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Light from the cosmic web maps filaments across millions of light-years

7 Oct 2019, 15:15 UTC
Light from the cosmic web maps filaments across millions of light-years
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Part of the web of gaseous filaments thought to permeate intergalactic space has been mapped directly for the first time. Two filaments of the web were observed by an international team of astronomers using the Very Large Telescope (VLT) and Keck II telescope. The team’s discovery heralds an important milestone in our understanding of the largest known structures in the universe, paving the way for future studies with even larger telescopes.

First gaining prominence in the late 1990s, the lambda cold dark matter model predicts that over 60% of all baryonic (normal) matter resides within a complex network of hydrogen gas filaments, which spans the entire universe. Galaxies form either when two filaments cross, or if a filament section is particularly dense. After a galaxy is formed, the surrounding filaments feed it with cool gaseous hydrogen.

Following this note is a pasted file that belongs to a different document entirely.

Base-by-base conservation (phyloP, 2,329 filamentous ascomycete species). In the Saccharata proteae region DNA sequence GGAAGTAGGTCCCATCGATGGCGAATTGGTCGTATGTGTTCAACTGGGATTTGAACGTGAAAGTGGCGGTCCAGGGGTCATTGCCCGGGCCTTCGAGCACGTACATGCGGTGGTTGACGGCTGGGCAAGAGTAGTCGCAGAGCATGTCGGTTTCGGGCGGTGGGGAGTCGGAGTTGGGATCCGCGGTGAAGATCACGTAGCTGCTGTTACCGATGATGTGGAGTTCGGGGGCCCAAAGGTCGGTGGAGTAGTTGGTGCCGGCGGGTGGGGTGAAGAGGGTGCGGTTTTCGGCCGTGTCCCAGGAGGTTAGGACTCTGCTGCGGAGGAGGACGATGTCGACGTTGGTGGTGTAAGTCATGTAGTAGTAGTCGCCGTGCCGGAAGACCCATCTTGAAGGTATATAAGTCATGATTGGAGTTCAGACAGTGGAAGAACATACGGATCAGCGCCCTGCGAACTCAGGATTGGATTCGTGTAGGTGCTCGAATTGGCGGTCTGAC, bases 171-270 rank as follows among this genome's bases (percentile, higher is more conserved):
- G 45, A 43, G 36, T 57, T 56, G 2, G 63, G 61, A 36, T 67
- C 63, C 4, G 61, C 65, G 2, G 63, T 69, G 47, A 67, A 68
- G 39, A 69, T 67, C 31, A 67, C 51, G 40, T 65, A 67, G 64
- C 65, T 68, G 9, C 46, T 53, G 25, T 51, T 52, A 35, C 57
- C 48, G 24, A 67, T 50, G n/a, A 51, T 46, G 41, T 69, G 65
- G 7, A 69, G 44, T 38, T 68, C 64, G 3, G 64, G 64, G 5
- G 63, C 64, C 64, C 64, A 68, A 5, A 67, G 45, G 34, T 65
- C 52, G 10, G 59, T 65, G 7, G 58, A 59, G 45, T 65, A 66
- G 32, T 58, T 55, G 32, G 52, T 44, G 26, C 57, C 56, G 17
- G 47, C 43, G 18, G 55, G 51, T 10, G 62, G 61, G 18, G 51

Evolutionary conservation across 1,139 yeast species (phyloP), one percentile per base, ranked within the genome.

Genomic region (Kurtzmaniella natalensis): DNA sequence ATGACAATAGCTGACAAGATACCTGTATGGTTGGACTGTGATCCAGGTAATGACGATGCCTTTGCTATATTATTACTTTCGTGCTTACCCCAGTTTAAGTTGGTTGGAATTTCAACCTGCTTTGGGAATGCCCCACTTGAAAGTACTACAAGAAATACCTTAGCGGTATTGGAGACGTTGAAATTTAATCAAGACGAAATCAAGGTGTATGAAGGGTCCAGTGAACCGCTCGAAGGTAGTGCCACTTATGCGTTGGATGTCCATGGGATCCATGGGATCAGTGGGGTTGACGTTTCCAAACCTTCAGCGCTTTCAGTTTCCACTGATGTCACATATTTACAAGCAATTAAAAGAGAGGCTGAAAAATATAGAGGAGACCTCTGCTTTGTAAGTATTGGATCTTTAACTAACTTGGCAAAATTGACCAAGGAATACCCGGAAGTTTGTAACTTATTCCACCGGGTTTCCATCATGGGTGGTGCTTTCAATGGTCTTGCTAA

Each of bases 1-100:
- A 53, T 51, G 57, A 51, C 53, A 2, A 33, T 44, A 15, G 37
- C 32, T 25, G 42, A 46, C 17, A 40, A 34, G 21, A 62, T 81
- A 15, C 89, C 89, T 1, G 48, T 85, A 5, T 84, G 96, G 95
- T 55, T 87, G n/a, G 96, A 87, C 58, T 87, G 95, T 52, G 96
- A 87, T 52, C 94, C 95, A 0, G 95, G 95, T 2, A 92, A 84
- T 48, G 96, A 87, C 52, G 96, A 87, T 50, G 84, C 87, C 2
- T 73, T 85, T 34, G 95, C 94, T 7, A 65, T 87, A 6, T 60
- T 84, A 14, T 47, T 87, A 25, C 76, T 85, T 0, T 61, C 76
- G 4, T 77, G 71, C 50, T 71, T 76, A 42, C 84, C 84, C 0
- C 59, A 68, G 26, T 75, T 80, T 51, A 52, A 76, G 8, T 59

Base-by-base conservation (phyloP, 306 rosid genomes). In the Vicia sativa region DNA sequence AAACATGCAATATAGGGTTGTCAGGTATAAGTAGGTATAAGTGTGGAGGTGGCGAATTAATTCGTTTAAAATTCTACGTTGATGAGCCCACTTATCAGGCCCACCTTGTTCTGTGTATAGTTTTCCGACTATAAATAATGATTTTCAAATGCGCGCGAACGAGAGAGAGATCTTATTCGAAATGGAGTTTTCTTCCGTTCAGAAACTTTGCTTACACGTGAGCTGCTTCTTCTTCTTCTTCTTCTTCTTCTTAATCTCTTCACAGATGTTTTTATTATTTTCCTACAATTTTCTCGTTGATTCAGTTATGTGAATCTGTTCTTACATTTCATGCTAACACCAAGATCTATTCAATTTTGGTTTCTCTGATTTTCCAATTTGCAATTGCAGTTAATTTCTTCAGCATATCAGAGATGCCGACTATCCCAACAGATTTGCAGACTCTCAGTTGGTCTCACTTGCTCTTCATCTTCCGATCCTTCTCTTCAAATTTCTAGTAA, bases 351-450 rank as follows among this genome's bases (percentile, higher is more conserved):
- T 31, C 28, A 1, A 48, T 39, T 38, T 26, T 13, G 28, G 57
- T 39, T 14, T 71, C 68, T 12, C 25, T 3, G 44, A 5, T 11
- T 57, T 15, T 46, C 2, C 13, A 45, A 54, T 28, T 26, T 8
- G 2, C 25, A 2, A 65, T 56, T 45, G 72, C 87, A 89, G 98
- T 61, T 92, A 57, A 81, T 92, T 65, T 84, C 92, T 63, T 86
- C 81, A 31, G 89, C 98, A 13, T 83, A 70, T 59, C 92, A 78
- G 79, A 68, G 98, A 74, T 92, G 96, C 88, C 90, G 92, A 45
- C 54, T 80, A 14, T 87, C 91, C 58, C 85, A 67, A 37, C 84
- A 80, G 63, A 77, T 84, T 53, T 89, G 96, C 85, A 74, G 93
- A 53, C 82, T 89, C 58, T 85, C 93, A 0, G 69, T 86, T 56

When filaments are illuminated by ultraviolet light from galaxies, they should emit light by the process of hydrogen fluorescence. This light has been spotted in structures around galaxies, but not further out into intergalactic regions of space.
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